a princess, a pope and Jesus Christ

The world is buzzing with excitement.

I have heard gripes and seen grins about the wedding of Kate Middleton and Prince William, which will happen tomorrow with much pomp. To be honest, I wish I didn’t have other things going on and could sit down in front of the TV and watch it. I am sure that I’d cry a bit as I watched two beautiful people commit to each other in the presence of God, the world-famous and influential, as billions of people look on.  As you probably know, a lot of people are ecstatic and are gearing up to celebrate with the royal family.  Yet others are critical because it is such an expensive event and the money could be used for better purposes.

Another exciting, yet somewhat controversial, event is happening this weekend.  On Sunday Pope John Paul II will be beautified.  The opinions about his beatification are varied. Personally I am very excited (as I am every time a holy person is honored for her or his wisdom and influence).

I am not unlike other Catholics of my generation; I love JPII. I have been touched by his leadership and teachings.  As I grew into the Catholic faith, many of my questions were answered when I studied the letters from my far-away “Grandpa.”   For example, JPII’s theology of the body writings helped me gain much clarity about sexuality.  I wish I could have met JP II in his lifetime, but am comforted to know that I can pray to him for some advocacy in heaven while I try to do the work that he encouraged: convincing people of their dignity.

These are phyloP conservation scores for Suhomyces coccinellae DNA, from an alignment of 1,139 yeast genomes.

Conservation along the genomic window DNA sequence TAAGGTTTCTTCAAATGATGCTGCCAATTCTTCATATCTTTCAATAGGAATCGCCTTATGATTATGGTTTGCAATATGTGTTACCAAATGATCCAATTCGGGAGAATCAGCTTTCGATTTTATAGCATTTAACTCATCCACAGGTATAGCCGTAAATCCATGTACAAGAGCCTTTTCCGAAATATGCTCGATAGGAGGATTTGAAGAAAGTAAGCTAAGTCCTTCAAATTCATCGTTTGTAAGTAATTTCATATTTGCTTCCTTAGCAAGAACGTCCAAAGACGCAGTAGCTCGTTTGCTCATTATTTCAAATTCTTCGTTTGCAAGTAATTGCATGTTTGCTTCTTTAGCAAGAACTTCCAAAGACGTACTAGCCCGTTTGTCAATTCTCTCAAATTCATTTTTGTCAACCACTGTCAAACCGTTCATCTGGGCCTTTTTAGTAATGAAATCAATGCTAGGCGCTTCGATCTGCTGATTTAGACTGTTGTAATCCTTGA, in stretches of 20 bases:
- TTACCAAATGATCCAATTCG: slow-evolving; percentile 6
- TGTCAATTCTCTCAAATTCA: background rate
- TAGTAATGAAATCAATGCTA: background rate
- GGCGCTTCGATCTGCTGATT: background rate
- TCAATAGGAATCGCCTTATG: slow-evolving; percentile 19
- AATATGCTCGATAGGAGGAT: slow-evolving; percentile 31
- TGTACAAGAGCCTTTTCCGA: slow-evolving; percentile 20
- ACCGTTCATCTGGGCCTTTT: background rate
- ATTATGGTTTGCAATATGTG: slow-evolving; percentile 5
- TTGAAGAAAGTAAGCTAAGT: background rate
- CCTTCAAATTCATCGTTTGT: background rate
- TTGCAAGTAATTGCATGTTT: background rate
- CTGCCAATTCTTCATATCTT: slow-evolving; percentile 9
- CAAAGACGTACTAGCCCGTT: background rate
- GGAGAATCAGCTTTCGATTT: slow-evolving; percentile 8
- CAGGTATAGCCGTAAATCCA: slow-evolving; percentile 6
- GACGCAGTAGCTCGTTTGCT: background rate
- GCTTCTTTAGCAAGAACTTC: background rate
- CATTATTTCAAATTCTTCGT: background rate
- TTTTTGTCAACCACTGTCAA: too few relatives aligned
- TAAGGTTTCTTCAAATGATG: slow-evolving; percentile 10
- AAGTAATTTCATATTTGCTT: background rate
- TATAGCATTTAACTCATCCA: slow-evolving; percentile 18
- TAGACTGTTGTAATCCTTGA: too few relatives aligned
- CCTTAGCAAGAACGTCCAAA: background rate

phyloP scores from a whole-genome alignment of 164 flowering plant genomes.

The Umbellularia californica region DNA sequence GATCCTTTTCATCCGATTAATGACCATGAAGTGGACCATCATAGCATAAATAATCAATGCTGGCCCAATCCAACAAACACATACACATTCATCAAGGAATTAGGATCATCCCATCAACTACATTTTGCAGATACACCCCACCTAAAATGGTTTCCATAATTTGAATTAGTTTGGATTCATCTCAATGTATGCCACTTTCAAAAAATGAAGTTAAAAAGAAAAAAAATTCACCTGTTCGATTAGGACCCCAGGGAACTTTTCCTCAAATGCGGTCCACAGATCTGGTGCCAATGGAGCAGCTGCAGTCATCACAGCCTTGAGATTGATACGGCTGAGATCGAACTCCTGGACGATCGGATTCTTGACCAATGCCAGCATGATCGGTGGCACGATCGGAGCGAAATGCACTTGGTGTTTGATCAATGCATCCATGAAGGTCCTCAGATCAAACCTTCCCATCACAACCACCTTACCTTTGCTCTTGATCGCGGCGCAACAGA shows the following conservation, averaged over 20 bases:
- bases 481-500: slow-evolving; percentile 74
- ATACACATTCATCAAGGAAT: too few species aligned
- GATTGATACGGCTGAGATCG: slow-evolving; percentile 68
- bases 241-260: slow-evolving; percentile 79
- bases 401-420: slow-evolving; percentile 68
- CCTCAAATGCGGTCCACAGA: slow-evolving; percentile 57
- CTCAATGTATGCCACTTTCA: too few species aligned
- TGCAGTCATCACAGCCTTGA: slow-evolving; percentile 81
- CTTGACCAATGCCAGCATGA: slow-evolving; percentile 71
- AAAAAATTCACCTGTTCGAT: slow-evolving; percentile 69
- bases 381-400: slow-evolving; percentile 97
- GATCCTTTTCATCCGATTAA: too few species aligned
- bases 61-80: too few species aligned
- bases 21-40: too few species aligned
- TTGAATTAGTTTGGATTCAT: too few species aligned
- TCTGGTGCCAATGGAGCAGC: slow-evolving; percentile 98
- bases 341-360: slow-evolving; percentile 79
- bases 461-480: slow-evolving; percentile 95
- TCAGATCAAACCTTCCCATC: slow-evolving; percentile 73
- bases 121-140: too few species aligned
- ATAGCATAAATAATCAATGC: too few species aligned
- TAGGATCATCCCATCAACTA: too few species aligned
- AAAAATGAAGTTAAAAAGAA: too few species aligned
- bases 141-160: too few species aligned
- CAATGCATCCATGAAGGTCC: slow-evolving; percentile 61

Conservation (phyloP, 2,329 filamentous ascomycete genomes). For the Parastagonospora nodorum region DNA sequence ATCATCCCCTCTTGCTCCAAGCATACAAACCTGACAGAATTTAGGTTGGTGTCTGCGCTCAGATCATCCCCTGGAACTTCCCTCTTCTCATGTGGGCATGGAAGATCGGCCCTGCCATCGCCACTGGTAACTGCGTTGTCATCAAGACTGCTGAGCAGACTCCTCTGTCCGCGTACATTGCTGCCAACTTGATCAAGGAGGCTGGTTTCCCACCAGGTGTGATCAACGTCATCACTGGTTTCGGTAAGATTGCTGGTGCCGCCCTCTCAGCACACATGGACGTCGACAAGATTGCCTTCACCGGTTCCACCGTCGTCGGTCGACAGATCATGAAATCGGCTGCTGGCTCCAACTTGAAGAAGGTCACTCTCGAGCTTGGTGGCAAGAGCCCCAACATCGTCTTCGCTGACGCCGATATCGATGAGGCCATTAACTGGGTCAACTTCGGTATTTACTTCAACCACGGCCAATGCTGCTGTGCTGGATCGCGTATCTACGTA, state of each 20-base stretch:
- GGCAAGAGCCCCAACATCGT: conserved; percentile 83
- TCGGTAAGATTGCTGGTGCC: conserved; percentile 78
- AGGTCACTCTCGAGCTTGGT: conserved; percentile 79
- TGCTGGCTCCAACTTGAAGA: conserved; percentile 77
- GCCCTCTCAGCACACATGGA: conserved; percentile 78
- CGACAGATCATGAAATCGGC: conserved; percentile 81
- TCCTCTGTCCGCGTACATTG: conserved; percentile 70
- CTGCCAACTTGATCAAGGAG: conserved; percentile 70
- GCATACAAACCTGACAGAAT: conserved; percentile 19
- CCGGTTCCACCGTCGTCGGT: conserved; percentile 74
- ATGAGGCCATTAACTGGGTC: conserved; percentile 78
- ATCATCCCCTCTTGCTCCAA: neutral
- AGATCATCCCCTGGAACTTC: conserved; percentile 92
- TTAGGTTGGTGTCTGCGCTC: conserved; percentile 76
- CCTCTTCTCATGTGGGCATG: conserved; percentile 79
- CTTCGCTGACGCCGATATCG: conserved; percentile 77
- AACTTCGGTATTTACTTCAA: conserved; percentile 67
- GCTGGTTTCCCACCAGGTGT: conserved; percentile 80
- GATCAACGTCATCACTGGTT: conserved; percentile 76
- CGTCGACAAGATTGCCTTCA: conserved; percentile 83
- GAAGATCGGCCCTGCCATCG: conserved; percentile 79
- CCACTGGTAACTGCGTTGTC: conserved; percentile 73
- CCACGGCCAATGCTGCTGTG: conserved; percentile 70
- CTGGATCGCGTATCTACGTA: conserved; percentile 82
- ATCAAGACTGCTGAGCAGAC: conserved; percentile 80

I understand the concerns of people who are opposed to JPII’s quick move toward sainthood, too. I know people who have publicly protested his canonization.  They are upset because his personal positions and opinions seemed to impact his leadership (as he discouraged socialism and rejected women’s ordination, for example).  Is he worthy of being named “Blessed” if he practiced discrimination?  On Sunday, though, I will celebrate Pope JPII’s influence in my own life and thank God for the contributions of the holy man to great peacemaking around the globe.

In a discussion about world excitement I would be remiss if I didn’t acknowledge the important, but non-joyful events that have happened recently and probably challenge the faith and hope of many people.  There’s been a sweep of disasters across the nation. Specifically, the news about the tornadoes in Alabama brought tears to my eyes this morning. My heart still aches for the people of Afghanistan, Iraq, Israel, Palestine, Japan, Egypt, Libya, Syria, Haiti, and for inner-city youth.  As we celebrate joyful events we must be attentive to suffering and disturbed by injustice.

During all of these occasions people unite.  In disasters, divided people suddenly have no choice but to survive and rebuild as community.  On both sides of divisive violence, the tears look the same.  During the royal wedding, when everyone is hearing the same music and prayers, politics and opinions probably won’t matter much.   Undoubtedly, on Sunday Catholics- and other Christians of all types shall unite in their prayers and parties.  Our human, global lives bring us together and help us remember that we’re in this together.

It’s Easter time.  Jesus is back and he’s helping us make sense of everything he taught.  He’s re-explaining that it is communion around open, inclusive tables that unite us.  As we break the bread and share it with other – no matter our differences- we become more the same.  We become his body.  In us, Christ lives. Together we celebrate as one body, the Body of Christ. Thanks be to God!

“Done Made My Vows to the Lord”

Guest blogger, Sister Sarah Hennessey

Sister Thea Bowman sings the old spiritual song.  My vows have already been made to the Lord.  When I was around 12 I first began to really experience God.  That led me to become an active Quaker and to seek God through silence and service.  Somewhere along the way I had a distinct moment when I knew I had fallen in love with Christ and then when I knew I had fallen in love with the People of God.  Both have been essential to my journey.